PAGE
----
Gradually we see a rising wave of ARS and PAE emerging since early 2000. Unlike their predecessors, these projects were not mere vehicles for artists to experiment with non-institutional presentation but also projects dedicated to neighbourhood and local micro-politics. Starting from the benchmark of replacing oil street with cattle depot, artist groups have organised protest art events such as the movement against the demolition of Star Ferry Pier in 2006 and that of Queen’s Ferry Pier in 2007. There was an apparent shift of concern from artistic format to the human-land relationship. Artists then were enthusiastic about using art as a guerilla tactic to disrupt a greater social agenda. That agenda was often in tension with public space, collective memory, and emotional attachment to land. The Times Square Incident in 2008 captures how different groups of artists were dedicating their effort to challenge an invisibly rigid understanding of space in a hypercapitalistic society. The struggle between economic development and grassroots interest is further torn apart during the Anti-Hong Kong Express Rail Link Movement, eventually culminating in the Choi Yuen Tsuen Woodstock in 2011, which marked the single largest artistic intervention to a site-specific social issue. In the same year, the Occupy Central movement broke out. Debates around how artists can reclaim agency in the land-political struggle were heated. The format of occupation often predestines artists’ method of participation. Artists functioning as public advocates had grown to be a less favourable path when the society felt misrepresented as a whole. The role of an artist faced a critical need of redefinition.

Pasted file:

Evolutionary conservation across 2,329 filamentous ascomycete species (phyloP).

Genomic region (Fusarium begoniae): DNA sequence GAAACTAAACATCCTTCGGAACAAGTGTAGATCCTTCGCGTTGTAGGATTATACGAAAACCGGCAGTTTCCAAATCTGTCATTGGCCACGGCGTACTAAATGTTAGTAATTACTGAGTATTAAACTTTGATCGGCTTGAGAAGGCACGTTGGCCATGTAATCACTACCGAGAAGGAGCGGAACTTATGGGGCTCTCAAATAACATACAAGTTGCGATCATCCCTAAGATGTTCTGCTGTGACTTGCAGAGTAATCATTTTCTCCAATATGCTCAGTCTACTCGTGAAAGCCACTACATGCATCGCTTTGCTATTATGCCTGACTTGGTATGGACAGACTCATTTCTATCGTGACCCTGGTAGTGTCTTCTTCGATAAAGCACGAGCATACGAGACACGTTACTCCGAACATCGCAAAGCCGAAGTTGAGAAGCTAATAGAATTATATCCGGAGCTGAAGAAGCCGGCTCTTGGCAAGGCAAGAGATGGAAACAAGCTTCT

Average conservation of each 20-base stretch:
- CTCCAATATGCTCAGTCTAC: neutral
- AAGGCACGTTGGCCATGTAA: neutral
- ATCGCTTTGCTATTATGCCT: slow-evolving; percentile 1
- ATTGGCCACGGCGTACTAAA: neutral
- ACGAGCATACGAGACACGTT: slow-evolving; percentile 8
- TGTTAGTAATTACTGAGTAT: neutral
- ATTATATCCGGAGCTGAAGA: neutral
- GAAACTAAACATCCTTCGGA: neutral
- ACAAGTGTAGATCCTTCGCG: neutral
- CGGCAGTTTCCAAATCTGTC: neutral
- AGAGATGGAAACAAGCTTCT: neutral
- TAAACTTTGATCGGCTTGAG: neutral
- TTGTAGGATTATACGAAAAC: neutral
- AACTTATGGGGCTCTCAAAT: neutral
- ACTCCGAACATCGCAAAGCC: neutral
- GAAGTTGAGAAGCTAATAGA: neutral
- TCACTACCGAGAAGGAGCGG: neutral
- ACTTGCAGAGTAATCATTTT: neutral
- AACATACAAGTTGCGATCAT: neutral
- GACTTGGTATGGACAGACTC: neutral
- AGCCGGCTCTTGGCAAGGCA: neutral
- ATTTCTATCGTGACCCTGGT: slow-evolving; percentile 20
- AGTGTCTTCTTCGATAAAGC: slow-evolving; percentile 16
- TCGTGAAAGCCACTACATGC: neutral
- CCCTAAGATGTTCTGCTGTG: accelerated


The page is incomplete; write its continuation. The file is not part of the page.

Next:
Remnants of Occupy Central reignited in 2014 in the form of the Umbrella movement. Occupation has acquired a new meaning when its duration is extended and happening explosively. In the Mong Kok occupation area, Wooferten launched an improvisational competition about designing cottages used in occupation. The participatory art project invited the public to reimagine urban land use and its subsequent living style. Through these forms of PAE, artists lend themselves as mediators to a greater socio-political context. These experiences of short-term projects were preserved into long-term usage. Entering the post-umbrella era, Hong Kong art scene saw an abundance of ARS in the residential neighborhood, particularly around the West Kowloon area. Spaces like Things that can happen (2015) and PRÉCÉDÉE (2015) were notable examples of how ARS downsizes and infiltrate to a finer audience base. ARS in Hong Kong were developing in a direction of small to non-scale. This tendency was elevated to a different level in 2019 when the anti-extradition bill movement and Coronavirus pandemic broke out. Both the protest and pandemic lockdown prompted artists to conduct their projects in a fluid manner. This change of visual culture introduced more nuance to the boundary between ARS and PAE, rendering our previous understanding of space obsolete. It remains a curious subject of how the “new normal” would hold the future configuration of ARS and PAE in Hong Kong.
About the author
Lok Wong is a writer/ researcher/ curator graduated from the University of Hong Kong. His interest in non-institutional art activities led him into studying the transitional pattern of artist-run spaces. His recent projects involve developing exhibitions on a community basis, researching the independent art scene in Asia, and producing video content to educate the public on Modern Art History.